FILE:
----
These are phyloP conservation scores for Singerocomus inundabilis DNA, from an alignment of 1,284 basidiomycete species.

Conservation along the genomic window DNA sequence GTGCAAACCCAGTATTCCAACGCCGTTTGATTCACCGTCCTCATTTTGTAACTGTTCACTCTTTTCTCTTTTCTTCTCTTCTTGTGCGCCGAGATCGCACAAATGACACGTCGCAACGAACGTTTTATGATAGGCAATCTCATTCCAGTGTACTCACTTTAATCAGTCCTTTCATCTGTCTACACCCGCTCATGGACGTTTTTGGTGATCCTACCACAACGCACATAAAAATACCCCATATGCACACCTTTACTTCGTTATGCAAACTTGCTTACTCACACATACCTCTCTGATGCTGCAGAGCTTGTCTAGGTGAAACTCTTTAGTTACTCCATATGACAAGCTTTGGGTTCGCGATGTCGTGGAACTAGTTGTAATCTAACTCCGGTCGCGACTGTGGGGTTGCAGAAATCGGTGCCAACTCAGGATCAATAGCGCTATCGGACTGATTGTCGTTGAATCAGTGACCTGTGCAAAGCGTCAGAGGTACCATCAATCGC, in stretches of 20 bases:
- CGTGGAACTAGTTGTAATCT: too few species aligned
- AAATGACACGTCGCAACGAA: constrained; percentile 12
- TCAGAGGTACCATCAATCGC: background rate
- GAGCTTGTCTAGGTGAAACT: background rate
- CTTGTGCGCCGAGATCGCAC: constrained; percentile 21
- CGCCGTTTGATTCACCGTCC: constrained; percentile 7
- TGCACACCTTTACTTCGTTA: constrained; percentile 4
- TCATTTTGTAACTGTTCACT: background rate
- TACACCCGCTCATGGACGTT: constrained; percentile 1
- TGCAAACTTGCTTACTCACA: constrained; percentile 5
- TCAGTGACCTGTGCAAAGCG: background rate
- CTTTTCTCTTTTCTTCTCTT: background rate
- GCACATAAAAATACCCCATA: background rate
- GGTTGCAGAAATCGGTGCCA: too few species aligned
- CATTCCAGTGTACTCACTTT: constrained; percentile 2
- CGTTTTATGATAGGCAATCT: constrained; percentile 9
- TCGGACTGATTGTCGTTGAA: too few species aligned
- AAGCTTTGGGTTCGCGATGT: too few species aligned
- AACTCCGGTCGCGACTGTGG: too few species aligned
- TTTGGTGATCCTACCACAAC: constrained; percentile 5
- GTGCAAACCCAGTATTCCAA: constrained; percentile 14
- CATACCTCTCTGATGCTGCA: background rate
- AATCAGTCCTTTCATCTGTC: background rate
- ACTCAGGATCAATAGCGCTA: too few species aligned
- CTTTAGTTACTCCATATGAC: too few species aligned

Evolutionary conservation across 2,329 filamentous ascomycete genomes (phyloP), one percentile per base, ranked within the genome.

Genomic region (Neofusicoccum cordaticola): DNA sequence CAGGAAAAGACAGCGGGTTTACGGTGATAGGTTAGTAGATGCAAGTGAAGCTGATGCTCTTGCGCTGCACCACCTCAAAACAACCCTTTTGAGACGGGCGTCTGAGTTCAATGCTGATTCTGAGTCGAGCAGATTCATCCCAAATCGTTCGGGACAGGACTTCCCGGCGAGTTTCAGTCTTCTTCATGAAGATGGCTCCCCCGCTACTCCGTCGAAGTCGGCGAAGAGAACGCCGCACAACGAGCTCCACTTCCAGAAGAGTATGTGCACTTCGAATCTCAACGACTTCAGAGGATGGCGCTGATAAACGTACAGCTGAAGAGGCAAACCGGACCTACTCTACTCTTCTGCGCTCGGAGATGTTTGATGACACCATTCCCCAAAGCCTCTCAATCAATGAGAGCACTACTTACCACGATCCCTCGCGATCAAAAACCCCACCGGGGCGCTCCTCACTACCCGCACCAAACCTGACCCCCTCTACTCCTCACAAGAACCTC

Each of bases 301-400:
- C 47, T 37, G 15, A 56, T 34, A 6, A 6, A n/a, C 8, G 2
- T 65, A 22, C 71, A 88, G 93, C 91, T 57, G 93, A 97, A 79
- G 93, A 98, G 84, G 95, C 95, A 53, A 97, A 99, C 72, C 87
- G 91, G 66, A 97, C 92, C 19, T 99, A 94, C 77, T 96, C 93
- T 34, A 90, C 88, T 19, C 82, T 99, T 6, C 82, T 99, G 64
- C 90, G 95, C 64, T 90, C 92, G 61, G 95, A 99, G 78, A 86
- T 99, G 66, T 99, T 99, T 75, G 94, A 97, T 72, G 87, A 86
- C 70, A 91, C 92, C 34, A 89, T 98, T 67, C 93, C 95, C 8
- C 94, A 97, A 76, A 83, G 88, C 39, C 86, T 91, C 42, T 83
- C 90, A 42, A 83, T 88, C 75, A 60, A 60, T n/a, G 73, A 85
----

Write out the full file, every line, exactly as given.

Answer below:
These are phyloP conservation scores for Singerocomus inundabilis DNA, from an alignment of 1,284 basidiomycete species.

Conservation along the genomic window DNA sequence GTGCAAACCCAGTATTCCAACGCCGTTTGATTCACCGTCCTCATTTTGTAACTGTTCACTCTTTTCTCTTTTCTTCTCTTCTTGTGCGCCGAGATCGCACAAATGACACGTCGCAACGAACGTTTTATGATAGGCAATCTCATTCCAGTGTACTCACTTTAATCAGTCCTTTCATCTGTCTACACCCGCTCATGGACGTTTTTGGTGATCCTACCACAACGCACATAAAAATACCCCATATGCACACCTTTACTTCGTTATGCAAACTTGCTTACTCACACATACCTCTCTGATGCTGCAGAGCTTGTCTAGGTGAAACTCTTTAGTTACTCCATATGACAAGCTTTGGGTTCGCGATGTCGTGGAACTAGTTGTAATCTAACTCCGGTCGCGACTGTGGGGTTGCAGAAATCGGTGCCAACTCAGGATCAATAGCGCTATCGGACTGATTGTCGTTGAATCAGTGACCTGTGCAAAGCGTCAGAGGTACCATCAATCGC, in stretches of 20 bases:
- CGTGGAACTAGTTGTAATCT: too few species aligned
- AAATGACACGTCGCAACGAA: constrained; percentile 12
- TCAGAGGTACCATCAATCGC: background rate
- GAGCTTGTCTAGGTGAAACT: background rate
- CTTGTGCGCCGAGATCGCAC: constrained; percentile 21
- CGCCGTTTGATTCACCGTCC: constrained; percentile 7
- TGCACACCTTTACTTCGTTA: constrained; percentile 4
- TCATTTTGTAACTGTTCACT: background rate
- TACACCCGCTCATGGACGTT: constrained; percentile 1
- TGCAAACTTGCTTACTCACA: constrained; percentile 5
- TCAGTGACCTGTGCAAAGCG: background rate
- CTTTTCTCTTTTCTTCTCTT: background rate
- GCACATAAAAATACCCCATA: background rate
- GGTTGCAGAAATCGGTGCCA: too few species aligned
- CATTCCAGTGTACTCACTTT: constrained; percentile 2
- CGTTTTATGATAGGCAATCT: constrained; percentile 9
- TCGGACTGATTGTCGTTGAA: too few species aligned
- AAGCTTTGGGTTCGCGATGT: too few species aligned
- AACTCCGGTCGCGACTGTGG: too few species aligned
- TTTGGTGATCCTACCACAAC: constrained; percentile 5
- GTGCAAACCCAGTATTCCAA: constrained; percentile 14
- CATACCTCTCTGATGCTGCA: background rate
- AATCAGTCCTTTCATCTGTC: background rate
- ACTCAGGATCAATAGCGCTA: too few species aligned
- CTTTAGTTACTCCATATGAC: too few species aligned

Evolutionary conservation across 2,329 filamentous ascomycete genomes (phyloP), one percentile per base, ranked within the genome.

Genomic region (Neofusicoccum cordaticola): DNA sequence CAGGAAAAGACAGCGGGTTTACGGTGATAGGTTAGTAGATGCAAGTGAAGCTGATGCTCTTGCGCTGCACCACCTCAAAACAACCCTTTTGAGACGGGCGTCTGAGTTCAATGCTGATTCTGAGTCGAGCAGATTCATCCCAAATCGTTCGGGACAGGACTTCCCGGCGAGTTTCAGTCTTCTTCATGAAGATGGCTCCCCCGCTACTCCGTCGAAGTCGGCGAAGAGAACGCCGCACAACGAGCTCCACTTCCAGAAGAGTATGTGCACTTCGAATCTCAACGACTTCAGAGGATGGCGCTGATAAACGTACAGCTGAAGAGGCAAACCGGACCTACTCTACTCTTCTGCGCTCGGAGATGTTTGATGACACCATTCCCCAAAGCCTCTCAATCAATGAGAGCACTACTTACCACGATCCCTCGCGATCAAAAACCCCACCGGGGCGCTCCTCACTACCCGCACCAAACCTGACCCCCTCTACTCCTCACAAGAACCTC

Each of bases 301-400:
- C 47, T 37, G 15, A 56, T 34, A 6, A 6, A n/a, C 8, G 2
- T 65, A 22, C 71, A 88, G 93, C 91, T 57, G 93, A 97, A 79
- G 93, A 98, G 84, G 95, C 95, A 53, A 97, A 99, C 72, C 87
- G 91, G 66, A 97, C 92, C 19, T 99, A 94, C 77, T 96, C 93
- T 34, A 90, C 88, T 19, C 82, T 99, T 6, C 82, T 99, G 64
- C 90, G 95, C 64, T 90, C 92, G 61, G 95, A 99, G 78, A 86
- T 99, G 66, T 99, T 99, T 75, G 94, A 97, T 72, G 87, A 86
- C 70, A 91, C 92, C 34, A 89, T 98, T 67, C 93, C 95, C 8
- C 94, A 97, A 76, A 83, G 88, C 39, C 86, T 91, C 42, T 83
- C 90, A 42, A 83, T 88, C 75, A 60, A 60, T n/a, G 73, A 85